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Biotech Histochem. 2010 Dec;85(6):365-78. doi: 10.3109/10520290903430496. Epub 2010 Jan 8.

Form birefringence as applied to biopolymer and inorganic material supraorganization.

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  • 1Department of Anatomy, Cell Biology, Physiology and Biophysics Institute of Biology, UNICAMP, Campinas, SP, Brazil.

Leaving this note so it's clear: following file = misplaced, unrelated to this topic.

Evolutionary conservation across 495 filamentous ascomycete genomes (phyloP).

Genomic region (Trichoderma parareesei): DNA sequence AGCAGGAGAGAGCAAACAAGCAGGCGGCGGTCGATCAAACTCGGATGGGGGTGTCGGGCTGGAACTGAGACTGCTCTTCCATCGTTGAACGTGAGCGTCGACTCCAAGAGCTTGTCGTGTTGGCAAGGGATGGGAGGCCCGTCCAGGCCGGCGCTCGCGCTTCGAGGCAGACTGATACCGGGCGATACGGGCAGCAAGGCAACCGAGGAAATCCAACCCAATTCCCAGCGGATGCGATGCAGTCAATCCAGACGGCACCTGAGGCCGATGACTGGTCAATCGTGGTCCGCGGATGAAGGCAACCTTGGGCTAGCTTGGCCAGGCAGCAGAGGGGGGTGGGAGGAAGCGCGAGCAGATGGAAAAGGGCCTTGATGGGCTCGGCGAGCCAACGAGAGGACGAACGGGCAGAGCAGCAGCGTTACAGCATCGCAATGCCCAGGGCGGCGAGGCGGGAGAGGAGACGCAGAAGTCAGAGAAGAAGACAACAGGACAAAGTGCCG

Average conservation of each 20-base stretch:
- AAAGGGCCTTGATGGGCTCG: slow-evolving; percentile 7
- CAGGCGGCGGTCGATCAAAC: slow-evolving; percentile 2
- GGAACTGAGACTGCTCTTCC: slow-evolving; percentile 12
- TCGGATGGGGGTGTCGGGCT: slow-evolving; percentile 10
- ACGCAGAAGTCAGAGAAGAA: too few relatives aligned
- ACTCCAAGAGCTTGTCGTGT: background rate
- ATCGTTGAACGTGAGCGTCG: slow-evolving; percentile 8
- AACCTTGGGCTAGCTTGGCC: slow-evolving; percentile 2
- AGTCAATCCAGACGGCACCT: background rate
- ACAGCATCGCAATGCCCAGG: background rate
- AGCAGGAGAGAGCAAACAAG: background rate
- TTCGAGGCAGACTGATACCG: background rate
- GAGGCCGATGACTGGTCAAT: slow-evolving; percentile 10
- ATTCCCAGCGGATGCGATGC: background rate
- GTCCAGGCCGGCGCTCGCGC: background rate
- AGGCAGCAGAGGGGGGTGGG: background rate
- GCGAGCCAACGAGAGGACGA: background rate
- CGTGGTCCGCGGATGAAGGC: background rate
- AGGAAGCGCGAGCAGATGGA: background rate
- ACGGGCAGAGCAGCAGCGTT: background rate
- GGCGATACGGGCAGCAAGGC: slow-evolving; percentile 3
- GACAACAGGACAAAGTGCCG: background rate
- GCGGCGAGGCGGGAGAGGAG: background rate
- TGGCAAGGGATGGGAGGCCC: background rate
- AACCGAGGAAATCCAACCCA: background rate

I review here form, or textural, birefringence (Δ(F)) in the context of advances in the field, as well as with regard to findings and applications in the physics of photonic devices, fibers maintaining polarization, photonic crystal fibers, and in biopolymers present in extracellular matrices and the myelin sheath. Some advantages of applying knowledge of Δ(F) to biological fields involving biopolymers, especially collagen fibers, are considered in more detail. Tendon and cartilage collagen fibers have been regarded as a model of dense, highly aggregated biopolymers with preferential orientations. Owing to their supramolecular organization, such materials may be used to study molecular order by using anisotropic optical properties, especially Δ(F). Differences between collagen type I- and collagen type II-rich structures, and similarities between collagen crimp and second harmonic generation images are reported. Based on data reported here, it is possible to deduce that collagen type I supramolecular organization has nonlinear optical properties and that tendon segments can conduct red laser light. With respect to nerve fibers, the detection and measurements of Δ(F) have allowed the myelin sheath to be considered a smectic liquid crystal.

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